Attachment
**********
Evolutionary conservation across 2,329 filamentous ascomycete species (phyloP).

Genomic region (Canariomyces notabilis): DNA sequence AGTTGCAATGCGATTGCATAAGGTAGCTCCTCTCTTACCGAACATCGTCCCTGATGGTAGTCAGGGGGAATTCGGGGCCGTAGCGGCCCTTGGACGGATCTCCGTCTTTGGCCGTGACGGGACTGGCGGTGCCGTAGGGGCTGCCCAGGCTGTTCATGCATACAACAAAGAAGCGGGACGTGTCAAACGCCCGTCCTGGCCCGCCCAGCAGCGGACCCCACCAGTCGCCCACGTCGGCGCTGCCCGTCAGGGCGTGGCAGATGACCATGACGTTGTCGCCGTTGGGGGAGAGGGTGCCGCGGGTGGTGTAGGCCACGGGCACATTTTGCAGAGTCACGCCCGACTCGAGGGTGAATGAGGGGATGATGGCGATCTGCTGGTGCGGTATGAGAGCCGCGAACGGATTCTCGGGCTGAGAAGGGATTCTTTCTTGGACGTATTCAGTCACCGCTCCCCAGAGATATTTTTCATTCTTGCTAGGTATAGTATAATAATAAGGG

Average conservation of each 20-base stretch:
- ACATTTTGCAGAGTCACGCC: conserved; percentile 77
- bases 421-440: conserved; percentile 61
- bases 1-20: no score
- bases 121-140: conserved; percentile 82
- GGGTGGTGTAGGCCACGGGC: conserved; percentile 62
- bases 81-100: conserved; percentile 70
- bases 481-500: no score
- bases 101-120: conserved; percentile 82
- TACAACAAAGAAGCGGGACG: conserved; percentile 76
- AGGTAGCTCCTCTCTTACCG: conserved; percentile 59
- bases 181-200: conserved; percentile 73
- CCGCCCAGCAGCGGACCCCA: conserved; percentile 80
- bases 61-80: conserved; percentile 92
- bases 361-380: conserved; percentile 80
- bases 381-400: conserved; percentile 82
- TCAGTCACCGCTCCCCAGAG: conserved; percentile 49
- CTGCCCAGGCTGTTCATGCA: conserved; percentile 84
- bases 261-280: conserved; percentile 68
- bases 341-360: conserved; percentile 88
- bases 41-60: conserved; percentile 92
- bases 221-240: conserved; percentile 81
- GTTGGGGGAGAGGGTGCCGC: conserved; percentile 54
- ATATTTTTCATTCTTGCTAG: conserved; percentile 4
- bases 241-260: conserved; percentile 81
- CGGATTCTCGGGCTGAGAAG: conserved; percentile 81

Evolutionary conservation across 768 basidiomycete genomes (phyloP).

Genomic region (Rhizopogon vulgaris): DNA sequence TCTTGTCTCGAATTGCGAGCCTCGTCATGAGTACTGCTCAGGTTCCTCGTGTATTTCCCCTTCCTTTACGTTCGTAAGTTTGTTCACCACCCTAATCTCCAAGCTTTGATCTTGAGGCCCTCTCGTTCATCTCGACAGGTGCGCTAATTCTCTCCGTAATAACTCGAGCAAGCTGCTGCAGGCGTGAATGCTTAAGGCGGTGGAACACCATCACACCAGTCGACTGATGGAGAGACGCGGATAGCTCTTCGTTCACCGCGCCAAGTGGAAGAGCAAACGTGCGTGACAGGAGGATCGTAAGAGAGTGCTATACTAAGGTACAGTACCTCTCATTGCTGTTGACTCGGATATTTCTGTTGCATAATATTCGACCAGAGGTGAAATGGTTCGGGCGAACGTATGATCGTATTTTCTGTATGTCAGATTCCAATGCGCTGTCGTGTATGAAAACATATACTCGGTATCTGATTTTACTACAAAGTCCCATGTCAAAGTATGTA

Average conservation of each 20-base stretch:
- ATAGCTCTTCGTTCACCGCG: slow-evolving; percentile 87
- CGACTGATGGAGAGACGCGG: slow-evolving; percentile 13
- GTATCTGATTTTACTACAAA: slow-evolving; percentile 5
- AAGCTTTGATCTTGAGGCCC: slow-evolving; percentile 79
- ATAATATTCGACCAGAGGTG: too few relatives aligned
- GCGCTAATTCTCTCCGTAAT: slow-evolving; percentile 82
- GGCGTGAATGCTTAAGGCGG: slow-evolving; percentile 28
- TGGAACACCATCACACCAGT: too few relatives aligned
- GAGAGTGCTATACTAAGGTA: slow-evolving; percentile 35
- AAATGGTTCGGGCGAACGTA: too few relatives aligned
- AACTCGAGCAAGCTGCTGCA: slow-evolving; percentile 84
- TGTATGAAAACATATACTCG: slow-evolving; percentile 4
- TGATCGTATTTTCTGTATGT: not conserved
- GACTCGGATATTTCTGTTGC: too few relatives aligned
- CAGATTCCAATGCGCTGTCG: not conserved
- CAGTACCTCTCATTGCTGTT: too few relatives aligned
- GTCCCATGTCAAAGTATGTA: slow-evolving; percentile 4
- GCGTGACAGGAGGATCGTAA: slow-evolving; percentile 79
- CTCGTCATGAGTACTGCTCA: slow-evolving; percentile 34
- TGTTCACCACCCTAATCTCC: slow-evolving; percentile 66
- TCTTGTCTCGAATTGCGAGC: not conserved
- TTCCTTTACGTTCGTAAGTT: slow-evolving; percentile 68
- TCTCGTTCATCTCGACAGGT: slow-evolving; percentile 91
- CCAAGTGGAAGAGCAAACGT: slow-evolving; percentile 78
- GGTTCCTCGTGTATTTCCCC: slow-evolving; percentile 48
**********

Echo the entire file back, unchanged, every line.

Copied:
Evolutionary conservation across 2,329 filamentous ascomycete species (phyloP).

Genomic region (Canariomyces notabilis): DNA sequence AGTTGCAATGCGATTGCATAAGGTAGCTCCTCTCTTACCGAACATCGTCCCTGATGGTAGTCAGGGGGAATTCGGGGCCGTAGCGGCCCTTGGACGGATCTCCGTCTTTGGCCGTGACGGGACTGGCGGTGCCGTAGGGGCTGCCCAGGCTGTTCATGCATACAACAAAGAAGCGGGACGTGTCAAACGCCCGTCCTGGCCCGCCCAGCAGCGGACCCCACCAGTCGCCCACGTCGGCGCTGCCCGTCAGGGCGTGGCAGATGACCATGACGTTGTCGCCGTTGGGGGAGAGGGTGCCGCGGGTGGTGTAGGCCACGGGCACATTTTGCAGAGTCACGCCCGACTCGAGGGTGAATGAGGGGATGATGGCGATCTGCTGGTGCGGTATGAGAGCCGCGAACGGATTCTCGGGCTGAGAAGGGATTCTTTCTTGGACGTATTCAGTCACCGCTCCCCAGAGATATTTTTCATTCTTGCTAGGTATAGTATAATAATAAGGG

Average conservation of each 20-base stretch:
- ACATTTTGCAGAGTCACGCC: conserved; percentile 77
- bases 421-440: conserved; percentile 61
- bases 1-20: no score
- bases 121-140: conserved; percentile 82
- GGGTGGTGTAGGCCACGGGC: conserved; percentile 62
- bases 81-100: conserved; percentile 70
- bases 481-500: no score
- bases 101-120: conserved; percentile 82
- TACAACAAAGAAGCGGGACG: conserved; percentile 76
- AGGTAGCTCCTCTCTTACCG: conserved; percentile 59
- bases 181-200: conserved; percentile 73
- CCGCCCAGCAGCGGACCCCA: conserved; percentile 80
- bases 61-80: conserved; percentile 92
- bases 361-380: conserved; percentile 80
- bases 381-400: conserved; percentile 82
- TCAGTCACCGCTCCCCAGAG: conserved; percentile 49
- CTGCCCAGGCTGTTCATGCA: conserved; percentile 84
- bases 261-280: conserved; percentile 68
- bases 341-360: conserved; percentile 88
- bases 41-60: conserved; percentile 92
- bases 221-240: conserved; percentile 81
- GTTGGGGGAGAGGGTGCCGC: conserved; percentile 54
- ATATTTTTCATTCTTGCTAG: conserved; percentile 4
- bases 241-260: conserved; percentile 81
- CGGATTCTCGGGCTGAGAAG: conserved; percentile 81

Evolutionary conservation across 768 basidiomycete genomes (phyloP).

Genomic region (Rhizopogon vulgaris): DNA sequence TCTTGTCTCGAATTGCGAGCCTCGTCATGAGTACTGCTCAGGTTCCTCGTGTATTTCCCCTTCCTTTACGTTCGTAAGTTTGTTCACCACCCTAATCTCCAAGCTTTGATCTTGAGGCCCTCTCGTTCATCTCGACAGGTGCGCTAATTCTCTCCGTAATAACTCGAGCAAGCTGCTGCAGGCGTGAATGCTTAAGGCGGTGGAACACCATCACACCAGTCGACTGATGGAGAGACGCGGATAGCTCTTCGTTCACCGCGCCAAGTGGAAGAGCAAACGTGCGTGACAGGAGGATCGTAAGAGAGTGCTATACTAAGGTACAGTACCTCTCATTGCTGTTGACTCGGATATTTCTGTTGCATAATATTCGACCAGAGGTGAAATGGTTCGGGCGAACGTATGATCGTATTTTCTGTATGTCAGATTCCAATGCGCTGTCGTGTATGAAAACATATACTCGGTATCTGATTTTACTACAAAGTCCCATGTCAAAGTATGTA

Average conservation of each 20-base stretch:
- ATAGCTCTTCGTTCACCGCG: slow-evolving; percentile 87
- CGACTGATGGAGAGACGCGG: slow-evolving; percentile 13
- GTATCTGATTTTACTACAAA: slow-evolving; percentile 5
- AAGCTTTGATCTTGAGGCCC: slow-evolving; percentile 79
- ATAATATTCGACCAGAGGTG: too few relatives aligned
- GCGCTAATTCTCTCCGTAAT: slow-evolving; percentile 82
- GGCGTGAATGCTTAAGGCGG: slow-evolving; percentile 28
- TGGAACACCATCACACCAGT: too few relatives aligned
- GAGAGTGCTATACTAAGGTA: slow-evolving; percentile 35
- AAATGGTTCGGGCGAACGTA: too few relatives aligned
- AACTCGAGCAAGCTGCTGCA: slow-evolving; percentile 84
- TGTATGAAAACATATACTCG: slow-evolving; percentile 4
- TGATCGTATTTTCTGTATGT: not conserved
- GACTCGGATATTTCTGTTGC: too few relatives aligned
- CAGATTCCAATGCGCTGTCG: not conserved
- CAGTACCTCTCATTGCTGTT: too few relatives aligned
- GTCCCATGTCAAAGTATGTA: slow-evolving; percentile 4
- GCGTGACAGGAGGATCGTAA: slow-evolving; percentile 79
- CTCGTCATGAGTACTGCTCA: slow-evolving; percentile 34
- TGTTCACCACCCTAATCTCC: slow-evolving; percentile 66
- TCTTGTCTCGAATTGCGAGC: not conserved
- TTCCTTTACGTTCGTAAGTT: slow-evolving; percentile 68
- TCTCGTTCATCTCGACAGGT: slow-evolving; percentile 91
- CCAAGTGGAAGAGCAAACGT: slow-evolving; percentile 78
- GGTTCCTCGTGTATTTCCCC: slow-evolving; percentile 48